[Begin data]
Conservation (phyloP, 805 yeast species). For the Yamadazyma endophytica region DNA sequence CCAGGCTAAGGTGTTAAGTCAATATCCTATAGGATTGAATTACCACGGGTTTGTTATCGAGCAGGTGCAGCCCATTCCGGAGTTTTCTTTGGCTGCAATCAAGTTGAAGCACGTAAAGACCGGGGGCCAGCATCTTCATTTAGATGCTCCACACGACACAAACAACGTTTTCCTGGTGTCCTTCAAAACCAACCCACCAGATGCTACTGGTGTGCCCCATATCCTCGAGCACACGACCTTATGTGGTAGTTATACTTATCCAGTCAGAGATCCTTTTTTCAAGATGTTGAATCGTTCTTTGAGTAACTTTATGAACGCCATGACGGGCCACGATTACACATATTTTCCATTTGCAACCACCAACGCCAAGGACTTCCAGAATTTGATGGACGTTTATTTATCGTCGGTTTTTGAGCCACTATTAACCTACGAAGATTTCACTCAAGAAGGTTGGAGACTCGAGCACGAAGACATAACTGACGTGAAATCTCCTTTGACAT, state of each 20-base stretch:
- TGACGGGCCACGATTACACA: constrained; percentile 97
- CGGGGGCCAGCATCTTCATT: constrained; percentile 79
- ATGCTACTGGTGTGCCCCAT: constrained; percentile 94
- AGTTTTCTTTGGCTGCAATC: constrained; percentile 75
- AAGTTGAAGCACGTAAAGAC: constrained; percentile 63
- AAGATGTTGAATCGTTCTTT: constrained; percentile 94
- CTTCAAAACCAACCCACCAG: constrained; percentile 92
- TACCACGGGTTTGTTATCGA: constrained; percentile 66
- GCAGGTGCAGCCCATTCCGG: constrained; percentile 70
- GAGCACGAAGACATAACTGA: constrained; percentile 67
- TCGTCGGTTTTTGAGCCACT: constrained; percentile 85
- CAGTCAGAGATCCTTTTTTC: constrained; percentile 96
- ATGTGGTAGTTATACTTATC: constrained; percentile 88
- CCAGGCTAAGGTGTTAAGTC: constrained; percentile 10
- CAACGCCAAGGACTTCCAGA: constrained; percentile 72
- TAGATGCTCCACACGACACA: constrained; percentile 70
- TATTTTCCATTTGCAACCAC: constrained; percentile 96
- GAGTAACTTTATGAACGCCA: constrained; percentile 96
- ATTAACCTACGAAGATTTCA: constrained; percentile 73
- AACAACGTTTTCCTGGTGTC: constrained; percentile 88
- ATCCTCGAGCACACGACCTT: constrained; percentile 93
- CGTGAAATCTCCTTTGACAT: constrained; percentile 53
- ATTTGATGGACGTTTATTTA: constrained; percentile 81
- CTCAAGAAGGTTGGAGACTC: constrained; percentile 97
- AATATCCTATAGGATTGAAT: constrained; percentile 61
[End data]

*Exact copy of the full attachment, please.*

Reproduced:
Conservation (phyloP, 805 yeast species). For the Yamadazyma endophytica region DNA sequence CCAGGCTAAGGTGTTAAGTCAATATCCTATAGGATTGAATTACCACGGGTTTGTTATCGAGCAGGTGCAGCCCATTCCGGAGTTTTCTTTGGCTGCAATCAAGTTGAAGCACGTAAAGACCGGGGGCCAGCATCTTCATTTAGATGCTCCACACGACACAAACAACGTTTTCCTGGTGTCCTTCAAAACCAACCCACCAGATGCTACTGGTGTGCCCCATATCCTCGAGCACACGACCTTATGTGGTAGTTATACTTATCCAGTCAGAGATCCTTTTTTCAAGATGTTGAATCGTTCTTTGAGTAACTTTATGAACGCCATGACGGGCCACGATTACACATATTTTCCATTTGCAACCACCAACGCCAAGGACTTCCAGAATTTGATGGACGTTTATTTATCGTCGGTTTTTGAGCCACTATTAACCTACGAAGATTTCACTCAAGAAGGTTGGAGACTCGAGCACGAAGACATAACTGACGTGAAATCTCCTTTGACAT, state of each 20-base stretch:
- TGACGGGCCACGATTACACA: constrained; percentile 97
- CGGGGGCCAGCATCTTCATT: constrained; percentile 79
- ATGCTACTGGTGTGCCCCAT: constrained; percentile 94
- AGTTTTCTTTGGCTGCAATC: constrained; percentile 75
- AAGTTGAAGCACGTAAAGAC: constrained; percentile 63
- AAGATGTTGAATCGTTCTTT: constrained; percentile 94
- CTTCAAAACCAACCCACCAG: constrained; percentile 92
- TACCACGGGTTTGTTATCGA: constrained; percentile 66
- GCAGGTGCAGCCCATTCCGG: constrained; percentile 70
- GAGCACGAAGACATAACTGA: constrained; percentile 67
- TCGTCGGTTTTTGAGCCACT: constrained; percentile 85
- CAGTCAGAGATCCTTTTTTC: constrained; percentile 96
- ATGTGGTAGTTATACTTATC: constrained; percentile 88
- CCAGGCTAAGGTGTTAAGTC: constrained; percentile 10
- CAACGCCAAGGACTTCCAGA: constrained; percentile 72
- TAGATGCTCCACACGACACA: constrained; percentile 70
- TATTTTCCATTTGCAACCAC: constrained; percentile 96
- GAGTAACTTTATGAACGCCA: constrained; percentile 96
- ATTAACCTACGAAGATTTCA: constrained; percentile 73
- AACAACGTTTTCCTGGTGTC: constrained; percentile 88
- ATCCTCGAGCACACGACCTT: constrained; percentile 93
- CGTGAAATCTCCTTTGACAT: constrained; percentile 53
- ATTTGATGGACGTTTATTTA: constrained; percentile 81
- CTCAAGAAGGTTGGAGACTC: constrained; percentile 97
- AATATCCTATAGGATTGAAT: constrained; percentile 61